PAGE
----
The Vancouver Police Department is changing the name of its vice squad as part of its ongoing efforts to build trust lost with sex trade workers over the failed missing and murdered women investigations.
Deputy Chief Doug LePard said the squad will be renamed the counter exploitation unit. LePard described the term “vice” as archaic with moral implications.
He said the new name reflects more closely the department’s approach to investigating files related to sex trade work.
That approach, he said, is to use enforcement against sex workers only as “an absolute last resort” while focusing on their safety and building relationships to reduce barriers to reporting crime.
Sex trade worker Susan Davis, an advocate for the name change, said she was pleased with the VPD’s decision to do away with the old name.
“It’s this remnant of that prohibition, social gospel beginning,” Davis said. “It’s just such a strange word. I’m just so glad it’s gone.”
The name change is one of several moves the VPD has made recently to improve its relationship with the sex trade and aboriginal communities.
Late last year, the Vancouver Police Board approved new “sex enforcement guidelines,” which were drafted with input from groups and individuals such as Davis.
The police board also adopted a more detailed missing persons policy that clearly states the importance of handling cases involving aboriginal people, the homeless and sex trade workers.
LePard announced the vice squad name change at a city council meeting Jan. 29 when discussing recommendations from the Report of the Missing Women Commission of Inquiry.
Renaming the vice squad was not a recommendation.
Of Commissioner Wally Oppal’s 63 recommendations, only one applied directly to the VPD — establishing a liaison officer whose responsibilities include assisting aboriginal people in their interactions with the force’s missing persons unit. The majority of the missing and murdered women were aboriginal. Insp. Mario Giardini of the VPD’s diversity unit now assumes the role of liaison officer.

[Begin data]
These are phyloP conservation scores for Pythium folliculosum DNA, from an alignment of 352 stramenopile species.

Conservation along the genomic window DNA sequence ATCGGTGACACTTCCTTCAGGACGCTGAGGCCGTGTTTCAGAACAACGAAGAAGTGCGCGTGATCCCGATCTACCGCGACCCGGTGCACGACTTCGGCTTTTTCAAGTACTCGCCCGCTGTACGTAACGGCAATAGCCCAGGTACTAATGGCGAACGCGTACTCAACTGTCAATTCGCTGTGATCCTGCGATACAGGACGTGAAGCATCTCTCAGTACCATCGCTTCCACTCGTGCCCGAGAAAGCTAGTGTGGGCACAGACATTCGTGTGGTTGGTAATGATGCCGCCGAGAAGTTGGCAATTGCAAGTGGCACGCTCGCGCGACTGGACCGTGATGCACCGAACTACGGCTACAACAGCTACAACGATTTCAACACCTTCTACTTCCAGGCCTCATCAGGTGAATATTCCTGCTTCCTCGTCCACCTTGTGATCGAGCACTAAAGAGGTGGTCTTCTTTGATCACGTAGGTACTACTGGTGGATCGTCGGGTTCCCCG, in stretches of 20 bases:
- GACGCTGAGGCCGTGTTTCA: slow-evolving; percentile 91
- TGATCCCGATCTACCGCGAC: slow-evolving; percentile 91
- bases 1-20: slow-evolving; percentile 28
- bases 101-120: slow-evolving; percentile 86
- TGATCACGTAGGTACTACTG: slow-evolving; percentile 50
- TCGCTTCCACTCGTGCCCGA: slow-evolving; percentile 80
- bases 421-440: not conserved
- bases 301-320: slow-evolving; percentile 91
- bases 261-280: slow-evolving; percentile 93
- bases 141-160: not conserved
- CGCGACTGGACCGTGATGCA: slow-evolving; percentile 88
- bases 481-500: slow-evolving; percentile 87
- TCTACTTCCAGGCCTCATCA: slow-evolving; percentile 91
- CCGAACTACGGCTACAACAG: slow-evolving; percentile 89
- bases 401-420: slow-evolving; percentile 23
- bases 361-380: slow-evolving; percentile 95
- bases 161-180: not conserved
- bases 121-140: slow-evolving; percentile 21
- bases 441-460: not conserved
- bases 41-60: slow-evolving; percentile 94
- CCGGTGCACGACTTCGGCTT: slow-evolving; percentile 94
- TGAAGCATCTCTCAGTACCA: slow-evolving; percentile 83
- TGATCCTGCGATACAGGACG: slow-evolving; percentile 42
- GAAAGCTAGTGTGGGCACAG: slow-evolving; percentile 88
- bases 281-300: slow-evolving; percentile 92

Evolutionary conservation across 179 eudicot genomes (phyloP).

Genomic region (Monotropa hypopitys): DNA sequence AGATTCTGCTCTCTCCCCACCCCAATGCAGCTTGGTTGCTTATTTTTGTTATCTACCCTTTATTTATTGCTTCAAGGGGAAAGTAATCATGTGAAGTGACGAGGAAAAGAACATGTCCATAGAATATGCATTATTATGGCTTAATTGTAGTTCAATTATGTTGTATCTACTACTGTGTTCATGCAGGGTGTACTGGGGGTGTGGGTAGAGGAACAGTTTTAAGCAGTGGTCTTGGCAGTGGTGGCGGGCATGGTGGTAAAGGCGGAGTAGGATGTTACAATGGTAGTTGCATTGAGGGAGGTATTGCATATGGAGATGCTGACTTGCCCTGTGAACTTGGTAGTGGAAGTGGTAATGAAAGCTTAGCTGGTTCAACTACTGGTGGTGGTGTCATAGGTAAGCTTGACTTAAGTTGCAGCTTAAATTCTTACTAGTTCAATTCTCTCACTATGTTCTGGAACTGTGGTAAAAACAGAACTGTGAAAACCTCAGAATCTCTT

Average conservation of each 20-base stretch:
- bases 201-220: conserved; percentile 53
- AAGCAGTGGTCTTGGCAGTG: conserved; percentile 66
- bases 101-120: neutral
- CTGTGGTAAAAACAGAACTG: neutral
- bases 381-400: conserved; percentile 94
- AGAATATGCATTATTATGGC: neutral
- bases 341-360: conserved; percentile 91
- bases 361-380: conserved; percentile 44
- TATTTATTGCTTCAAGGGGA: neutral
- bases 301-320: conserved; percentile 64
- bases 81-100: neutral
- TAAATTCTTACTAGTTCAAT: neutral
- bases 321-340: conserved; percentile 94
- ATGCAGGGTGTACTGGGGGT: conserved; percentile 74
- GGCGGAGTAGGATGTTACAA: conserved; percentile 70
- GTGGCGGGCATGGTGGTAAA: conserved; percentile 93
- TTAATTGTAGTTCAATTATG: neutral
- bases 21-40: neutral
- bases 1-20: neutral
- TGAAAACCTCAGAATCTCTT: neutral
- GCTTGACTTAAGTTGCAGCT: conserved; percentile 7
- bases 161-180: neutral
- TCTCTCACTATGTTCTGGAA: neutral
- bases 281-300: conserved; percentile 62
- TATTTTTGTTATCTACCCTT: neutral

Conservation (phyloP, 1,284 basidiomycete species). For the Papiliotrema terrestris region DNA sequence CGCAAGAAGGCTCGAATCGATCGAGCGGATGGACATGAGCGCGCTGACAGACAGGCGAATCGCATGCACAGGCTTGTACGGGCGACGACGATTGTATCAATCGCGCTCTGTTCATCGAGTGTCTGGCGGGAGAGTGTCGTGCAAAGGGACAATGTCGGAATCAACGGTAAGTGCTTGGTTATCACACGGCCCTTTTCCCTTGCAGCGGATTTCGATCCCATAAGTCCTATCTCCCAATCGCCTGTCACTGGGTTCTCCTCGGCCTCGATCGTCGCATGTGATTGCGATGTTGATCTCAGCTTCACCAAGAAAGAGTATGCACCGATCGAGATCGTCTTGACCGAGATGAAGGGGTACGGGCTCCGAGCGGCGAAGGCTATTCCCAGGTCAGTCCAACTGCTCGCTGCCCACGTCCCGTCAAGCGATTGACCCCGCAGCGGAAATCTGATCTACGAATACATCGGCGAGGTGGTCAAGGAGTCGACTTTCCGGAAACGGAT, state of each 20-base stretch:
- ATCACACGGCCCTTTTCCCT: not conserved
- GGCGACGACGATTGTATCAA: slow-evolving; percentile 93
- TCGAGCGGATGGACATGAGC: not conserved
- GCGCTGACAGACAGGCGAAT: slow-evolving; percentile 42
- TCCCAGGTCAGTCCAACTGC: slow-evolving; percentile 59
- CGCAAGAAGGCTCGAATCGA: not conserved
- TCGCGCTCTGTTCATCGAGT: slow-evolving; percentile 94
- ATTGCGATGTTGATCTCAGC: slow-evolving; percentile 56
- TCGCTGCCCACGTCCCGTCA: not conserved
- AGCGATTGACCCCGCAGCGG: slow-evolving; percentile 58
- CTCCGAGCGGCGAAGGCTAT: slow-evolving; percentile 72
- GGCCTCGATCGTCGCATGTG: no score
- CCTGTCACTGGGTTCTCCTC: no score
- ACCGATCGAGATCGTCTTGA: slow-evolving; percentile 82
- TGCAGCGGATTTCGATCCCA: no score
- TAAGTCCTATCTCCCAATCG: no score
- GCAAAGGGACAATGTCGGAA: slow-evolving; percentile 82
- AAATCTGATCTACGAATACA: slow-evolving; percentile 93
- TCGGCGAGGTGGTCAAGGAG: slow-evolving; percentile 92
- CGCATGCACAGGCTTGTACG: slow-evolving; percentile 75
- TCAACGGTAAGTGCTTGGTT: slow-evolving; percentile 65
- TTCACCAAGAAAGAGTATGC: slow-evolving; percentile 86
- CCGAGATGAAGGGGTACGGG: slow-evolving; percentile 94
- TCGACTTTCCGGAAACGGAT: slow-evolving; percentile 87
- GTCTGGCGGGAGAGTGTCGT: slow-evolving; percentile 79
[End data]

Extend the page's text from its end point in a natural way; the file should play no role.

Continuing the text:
LePard told council the department’s current version of the missing persons unit has had a solve rate of “99 per cent” since 2002. He said he knew of three unsolved missing persons cases but police believe they know what happened to the women. “Women continue to be victimized by predators,” he said. “But in terms of an ongoing problem with women going missing unexplained, that is not occurring.”
LePard pointed to the Sisterwatch program to combat violence against women as an initiative that has helped nab predators. Several aboriginal leaders and women’s groups in the Downtown Eastside helped create Sisterwatch.
Through the program, which has a tip line for reporting assaults, police made arrests in at least two cases where women were being preyed upon. LePard noted the case of Martin Tremblay, who is now in jail after being convicted of a number of sexual assaults against young women. “We would have never been successful without the information that came from the community,” LePard said.
Council also heard the VPD and the City of Vancouver continue to work on new measures to reduce the number of tickets and court warrants issued to marginalized people for minor offences. By June, the city also plans to hire two community-based liaison positions to be filled by individuals who have experience in the sex trade.